Africans Are Being Empowered to Write and Edit Wikipedia Articles About Their Own Countries and Culture

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By John Wick

Wikipedia is the 10th most visited website on Earth. It is also the largest warehouse of human knowledge. Educational content and even entire worldviews can be formed through Wikipedia.

When only the city of Paris has more information contained in Wikipedia than entire African content, there is a considerable risk of young Africans to anticipate home as a single story.

The most notable thing here is the most of the content about African culture, geography, language, and more is written by Westerners. The unavoidable lack of cultural context innate in the daily experiences of Africans can lead to stereotyping- again swiveling one small part of African story into a whole story.

WikiAfrica Education Program

To solve this, Moleskine Foundation has founded the WikiAfrica Education Program. It is an effort to facilitate creativity and an interest in culture in African School curriculums by teaching students how to formulate and submit as well as edit articles on Wikipedia.

This WikiAfrica Program has led students to deliver 40,000 submissions including articles, audio clips, photos, edits, and much more. Most of the content of this program was in African languages such as Xhosa.

Co-founder of the Moleskine Foundation, Adama Sanneh, says that creativity creates culture, and culture is the force that modifies society.

A self-professed nerdy child drawn to culture, philosophy, and art during his childhood growing up outside of Milan, he founded the Moleskine Foundation to attempt and galvanize Africans into shifting power dynamics on the internet as well as in their daily lives.

Sanneh explained the incredible information gap between Africa and Paris, he said “We aim to inspire young people from the continent and beyond, and especially African language speakers, to transform themselves from passive knowledge consumers to active knowledge producers.”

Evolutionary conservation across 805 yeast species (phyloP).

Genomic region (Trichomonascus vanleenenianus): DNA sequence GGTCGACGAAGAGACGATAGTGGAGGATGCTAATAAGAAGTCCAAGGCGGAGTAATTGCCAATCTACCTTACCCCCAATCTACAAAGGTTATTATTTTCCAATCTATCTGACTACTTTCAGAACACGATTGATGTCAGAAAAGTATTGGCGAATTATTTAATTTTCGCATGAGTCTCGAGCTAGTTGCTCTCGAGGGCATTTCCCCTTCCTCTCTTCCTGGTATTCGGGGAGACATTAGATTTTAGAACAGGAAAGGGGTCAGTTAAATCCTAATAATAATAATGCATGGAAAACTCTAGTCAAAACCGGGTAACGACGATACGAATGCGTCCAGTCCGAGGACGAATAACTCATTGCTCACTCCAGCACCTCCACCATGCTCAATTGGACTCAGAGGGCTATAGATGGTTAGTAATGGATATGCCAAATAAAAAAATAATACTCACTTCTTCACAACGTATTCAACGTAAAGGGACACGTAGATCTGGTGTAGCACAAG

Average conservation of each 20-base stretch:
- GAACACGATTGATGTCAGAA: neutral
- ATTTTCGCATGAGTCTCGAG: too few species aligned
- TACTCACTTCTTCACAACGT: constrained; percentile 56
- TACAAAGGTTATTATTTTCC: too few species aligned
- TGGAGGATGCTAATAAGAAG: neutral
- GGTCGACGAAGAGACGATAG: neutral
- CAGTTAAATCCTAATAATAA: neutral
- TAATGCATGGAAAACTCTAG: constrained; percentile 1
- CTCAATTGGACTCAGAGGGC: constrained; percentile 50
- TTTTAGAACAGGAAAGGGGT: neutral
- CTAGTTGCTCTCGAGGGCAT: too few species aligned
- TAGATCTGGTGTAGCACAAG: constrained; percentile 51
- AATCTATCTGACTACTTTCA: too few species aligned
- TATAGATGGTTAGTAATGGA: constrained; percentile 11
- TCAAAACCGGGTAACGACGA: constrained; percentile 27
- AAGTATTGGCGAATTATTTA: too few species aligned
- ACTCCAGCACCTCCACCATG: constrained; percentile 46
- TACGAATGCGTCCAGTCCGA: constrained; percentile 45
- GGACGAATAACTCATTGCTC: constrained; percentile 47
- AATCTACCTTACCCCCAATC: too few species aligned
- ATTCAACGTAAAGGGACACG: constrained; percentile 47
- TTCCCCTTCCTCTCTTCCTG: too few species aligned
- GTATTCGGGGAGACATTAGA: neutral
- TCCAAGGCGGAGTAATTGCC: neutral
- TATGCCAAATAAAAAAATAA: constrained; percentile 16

Sanneh also told GNN “When we look at entries in African languages the situation is even grimmer. So obviously the idea is to do something about it, and with this cultural and bottom-up approach the idea is to really inspire young people to become knowledge producers, to talk about their surroundings, to talk about their knowledge, and especially to do it in their languages.”

African’s Un-erased History

Sanneh was disenchanted by the traditional NGO approach to development and support in Africa which made him realize that he was on the wrong side of history. He did all his effort to make African’s realize that African history should be written for Africans and their problems should be addressed by themselves.

According to Sanneh, “there is so much misunderstanding around the African continent”

In 2019, Moleskine Foundation has united with Constitution Hill Trust in Johannesburg to deliver on a Wikipedia “edit-a-thon” called AfroCuration, pursuing a manifestation on the history of Africa. Sanneh and his team had to hundred computers waiting for students to write.

Sanneh confessed that “We had more than 300 young people coming together at Constitution Hill in the museum, so it was inspiring and full of history”. He also added “They could choose among 100 different entries of heroes, various aspects of the Constitution, and then write those articles in their languages, meaning isiZulu, Xhosa, Zenda, etc. They wrote more than 200 entries, in one day, on Wikipedia.”

According to research “The great thing was that those entries, whether about Winnie Mandela (Nelson’s second wife) or abouific moments in South African history, that were missing in their language… in the following month, those entries were seen collectively more than 250,000 times.”

Sanneh also told Africa and the work that “Now you can find an article about Joy Seroke, who’s a super-important figure in South African history in the fight against apartheid, and who’s never mentioned,” says Sanneh. “Now you can find it on Wiki in isiZulu, Xhosa, Zenda.”

The significance of African languages to the WikiAfrica Education Program can not be understood because the culture is unable to explain all the preciousness of their civilization without their language. For example, Chinese Confucian theories are can never be complete without using Chines words.

Sanneh enlightened “When we started the situation was very grim, there was only one article in Luba or something like that,” he told GNN. “We launched a campaign to ask people to translate… ten articles around COVID-19 that would allow the sparking of creative solutions.”

In a couple of months, we passed from one to more than 300 articles in more than 20 different African languages. That gave access to more than 300 million people when we look at the composition of the languages,” he said.

This is really a great job done by WikiAfrica Education Program for Africa.